"I think that for John Paul II this [a World Youth Day event] was a very spontaneous thing. He also had a personal past in pastoral work with youth. He used to take canoe trips, nature walks in forests with them. His gestures, his ripostes to curious questions [from youth] were all spontaneous.

"Pope Benedict XVI was a university professor. You can see that too in the way he imparts his speeches, his relationships, the way he expresses himself and so on … he has a rapport with the young but is more shaped by his students. I think though that he has shown a great willingness to live this new pastoral experience, which he inherited from his predecessor but which he has now infused with his own characteristics, of simplicity, of humility and availability to all."  [This is good.]

Padre Lombardi said what was most visible in Sydney was the Pope’s direct participation with young people and that he allowed himself to become involved.

The changes observed in the Pope during his Australian trip are particularly significant as no cardinal of the Roman curia had ever enjoyed the celebrity status – but as an intellectual not a populist – enjoyed by Joseph Ratzinger in Europe when he was cardinal.

According to John Allen, the Pope’s unauthorised biographer, the then Cardinal Ratzinger’s fame "transcended the borders of church life; [making him] a bona fide public figure with a cultural profile similar to [the conservative commentator and writer] William F. Buckley jnr’s in the United States."  [Fair enough.]

In his biography, which the Vatican did not receive warmly as it meticulously and critically analyses Joseph Ratzinger’s dramatic evolution from early libertarian theologian to arch-conservative, Allen points out that in German newspaper polls at the time he was cardinal, Ratzinger came in the top 30 of German’s most important and powerful nationals. He was placed ahead of the then head of the German central bank and even the tennis player Steffi Graf.

Allen’s final analysis rejects critics who portray the Pope as a man driven only by fear – of losing power, of women, of sex, of modernity. He argues that the very few people who know the man, and even those who disagree with his theological positions, describe him differently: "… He is a refined man with a lively sense of humour, [indeed yes] not someone working out his personal pathologies through the power of his office," [like progressivists and feminists... but I digress] he writes. When asked once, on Bavarian television, what he was afraid of, Allen writes that his quick-witted response was "I’m afraid only of the dentist".  [Sounds like a pretty good one-liner to me, and that was even before he learned in Sydney how to make jokes.]

On Sydney Harbour, during a welcome usually afforded rock stars, the Pope surprised many when he moved out of the papal entourage and ensconced himself at the front of the boat, looking as excited as the teenagers who flocked around him.

Similarly, his triumphant tournee around the racecourse at Randwick yesterday was markedly populist and warm. His security men turned a blind eye to the many babies and toddlers thrust through the open window for the Pope to kiss.  [Perhaps another things learned in the USA where the security detail was truly stiffling, I understand.]

The only real criticism of the week revolved around the complexity of his homily at the Saturday night vigil on the St Augustine’s theology of the Holy Spirit. [Here again is that ugly dichotomy.]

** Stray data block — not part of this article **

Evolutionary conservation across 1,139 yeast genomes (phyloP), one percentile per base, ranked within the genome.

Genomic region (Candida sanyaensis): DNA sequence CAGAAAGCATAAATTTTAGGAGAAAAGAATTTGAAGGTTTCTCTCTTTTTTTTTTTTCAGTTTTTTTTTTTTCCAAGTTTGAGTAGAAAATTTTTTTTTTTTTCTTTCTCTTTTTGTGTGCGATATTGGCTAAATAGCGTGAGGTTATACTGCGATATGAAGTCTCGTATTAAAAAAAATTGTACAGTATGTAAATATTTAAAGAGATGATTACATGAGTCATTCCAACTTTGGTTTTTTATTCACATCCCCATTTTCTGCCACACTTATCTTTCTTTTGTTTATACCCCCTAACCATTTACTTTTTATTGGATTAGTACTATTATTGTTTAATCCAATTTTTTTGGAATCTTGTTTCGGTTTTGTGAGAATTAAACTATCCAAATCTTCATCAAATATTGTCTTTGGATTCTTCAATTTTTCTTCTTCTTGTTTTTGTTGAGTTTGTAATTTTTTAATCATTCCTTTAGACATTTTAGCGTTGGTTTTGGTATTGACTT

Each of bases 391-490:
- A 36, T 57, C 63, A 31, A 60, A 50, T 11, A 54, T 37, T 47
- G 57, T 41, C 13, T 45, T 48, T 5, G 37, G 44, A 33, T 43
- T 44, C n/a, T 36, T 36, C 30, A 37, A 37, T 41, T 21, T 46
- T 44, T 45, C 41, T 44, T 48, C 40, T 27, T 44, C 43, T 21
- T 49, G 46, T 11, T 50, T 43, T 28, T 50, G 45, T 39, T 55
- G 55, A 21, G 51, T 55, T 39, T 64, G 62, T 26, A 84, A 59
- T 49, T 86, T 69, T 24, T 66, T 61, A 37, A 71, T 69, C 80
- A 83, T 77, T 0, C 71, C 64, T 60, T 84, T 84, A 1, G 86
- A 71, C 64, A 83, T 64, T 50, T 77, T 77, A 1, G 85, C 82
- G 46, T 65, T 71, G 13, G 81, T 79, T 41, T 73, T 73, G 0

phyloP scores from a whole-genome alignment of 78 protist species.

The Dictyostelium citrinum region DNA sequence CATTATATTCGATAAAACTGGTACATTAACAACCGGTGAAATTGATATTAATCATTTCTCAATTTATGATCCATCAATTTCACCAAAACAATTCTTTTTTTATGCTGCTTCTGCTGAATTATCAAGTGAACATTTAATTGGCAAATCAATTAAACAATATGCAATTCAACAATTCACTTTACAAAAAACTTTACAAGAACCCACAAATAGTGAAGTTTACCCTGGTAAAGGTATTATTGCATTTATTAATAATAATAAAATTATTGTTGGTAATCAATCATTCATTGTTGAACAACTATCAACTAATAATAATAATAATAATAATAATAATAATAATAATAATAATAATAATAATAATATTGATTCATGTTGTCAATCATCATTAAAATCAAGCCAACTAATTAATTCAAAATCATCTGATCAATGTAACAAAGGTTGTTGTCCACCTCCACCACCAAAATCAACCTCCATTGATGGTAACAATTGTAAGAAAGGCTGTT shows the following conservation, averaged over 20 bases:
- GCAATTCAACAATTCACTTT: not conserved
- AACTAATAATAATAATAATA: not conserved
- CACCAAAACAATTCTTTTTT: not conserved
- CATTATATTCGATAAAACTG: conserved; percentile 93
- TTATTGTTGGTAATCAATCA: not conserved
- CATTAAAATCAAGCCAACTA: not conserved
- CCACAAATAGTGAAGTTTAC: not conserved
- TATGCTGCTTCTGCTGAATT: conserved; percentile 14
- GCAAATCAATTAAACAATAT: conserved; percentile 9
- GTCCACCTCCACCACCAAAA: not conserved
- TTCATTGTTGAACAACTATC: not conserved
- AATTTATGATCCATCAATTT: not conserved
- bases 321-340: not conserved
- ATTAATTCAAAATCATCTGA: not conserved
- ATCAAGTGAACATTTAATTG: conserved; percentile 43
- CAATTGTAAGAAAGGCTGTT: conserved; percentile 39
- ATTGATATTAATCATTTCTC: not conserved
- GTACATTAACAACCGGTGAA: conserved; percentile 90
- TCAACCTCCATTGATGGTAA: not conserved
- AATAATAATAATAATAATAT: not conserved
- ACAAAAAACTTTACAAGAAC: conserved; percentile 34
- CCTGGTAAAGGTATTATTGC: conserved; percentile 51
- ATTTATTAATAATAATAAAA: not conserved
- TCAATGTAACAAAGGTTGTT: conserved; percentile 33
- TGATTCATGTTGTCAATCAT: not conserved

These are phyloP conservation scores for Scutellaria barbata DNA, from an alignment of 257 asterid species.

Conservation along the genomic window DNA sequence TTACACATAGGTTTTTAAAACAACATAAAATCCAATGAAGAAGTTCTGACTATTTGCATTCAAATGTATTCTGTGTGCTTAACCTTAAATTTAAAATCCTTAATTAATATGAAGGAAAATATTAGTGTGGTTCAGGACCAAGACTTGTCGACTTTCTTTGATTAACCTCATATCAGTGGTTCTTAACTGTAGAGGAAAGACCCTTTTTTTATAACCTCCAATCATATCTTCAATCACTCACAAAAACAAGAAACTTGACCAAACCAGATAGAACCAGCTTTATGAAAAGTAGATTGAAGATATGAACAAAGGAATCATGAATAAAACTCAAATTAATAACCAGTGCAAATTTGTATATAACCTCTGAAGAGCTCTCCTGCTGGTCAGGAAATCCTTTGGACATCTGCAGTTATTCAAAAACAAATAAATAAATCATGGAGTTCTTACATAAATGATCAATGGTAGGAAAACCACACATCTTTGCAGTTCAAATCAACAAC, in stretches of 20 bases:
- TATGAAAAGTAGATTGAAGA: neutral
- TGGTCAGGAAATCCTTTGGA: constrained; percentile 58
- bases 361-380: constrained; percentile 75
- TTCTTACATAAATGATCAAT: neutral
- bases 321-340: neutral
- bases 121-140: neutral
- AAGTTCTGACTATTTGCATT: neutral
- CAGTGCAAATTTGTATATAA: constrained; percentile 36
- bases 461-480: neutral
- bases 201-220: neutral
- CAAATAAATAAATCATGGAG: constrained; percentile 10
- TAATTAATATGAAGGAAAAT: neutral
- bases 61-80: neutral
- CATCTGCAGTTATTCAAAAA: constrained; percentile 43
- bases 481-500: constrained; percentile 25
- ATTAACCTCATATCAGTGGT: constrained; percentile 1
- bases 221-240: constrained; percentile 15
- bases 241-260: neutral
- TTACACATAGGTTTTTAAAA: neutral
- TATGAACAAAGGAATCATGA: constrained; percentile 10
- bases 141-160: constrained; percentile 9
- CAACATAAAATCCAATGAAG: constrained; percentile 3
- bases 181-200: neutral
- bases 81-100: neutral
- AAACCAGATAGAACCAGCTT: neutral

Some youngsters found the teachings impenetrable, and even Padre Lombardi, in a flash of great humour, admitted that he and others who had read the homily found it difficult "on first impression". [Really?]

But that, he said, was a good measure of this Pope. "It was his choice, to choose issues that invite reflection, that require work to understand, that may need you to come back and return to them to seek clarity. There are other things that he might have said that might glean greater applause … but they would not have stimulated thought."   [The best paragraph of the whole article.  Lombardi nailed it.  Well done.]

 

Here is my problem.

Often on this blog I have made the observation that there is prevalent a dichotomy between "pastoral" and "intellectual".  If you are one, you can’t be the other.

And in this dichotomy, the "pastoral" is nearly always exalted at superior, in such a way that to be "pastoral" often winds up fostering an anti-intellectual condescension.

This is a common trait in many clerics, I’m afraid.

I see Pope Benedict breaking down this dichotomy, which is causing some people to scratch their heads in confusion.

 

 

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37 Responses to Benedict XVI and WYD: pastoral v. intellectual – a look back

  1. TomG says:

    You know, with the exception of Fr. Lombardi and the always-fair Mr. Allen, the writer and others quoted in this piece are pretty darn stupid. Reminds me of most U.S. “journalists” when they write about the military and defense. Without a clue.

  2. JM says:

    “embraced the need to engage directly with his 1.2 billion global followers.”

    I am not a follower of the pope since he isn’t founder of his own religion, god, etc. I am a follower of Christ, who gave the pope primacy and authority over Christians on earth. He is our shepherd as Christ told him to: “Feed My lambs…”

  3. People often make the mistake of thinking that there is only one way to engage with youth. So if you’re not sentimental, informal and easy-going, youth can’t relate. Or if you aren’t strumming a guitar on a canoe trip, youth aren’t interested. And we are talking about university-aged youth, 16-24, not young children. That’s the age when you need to stop giving them milk and force them to chew on whole foods.

  4. megotoaz@gmail.com says:

    Often on this blog I have made the observation that there is prevalent a dichotomy between “pastoral” and “intellectual”. If you are one, you can’t be the other. And in this dichotomy, the “pastoral” is nearly always exalted at superior, in such a way that to be “pastoral” often winds up fostering an anti-intellectual condescension.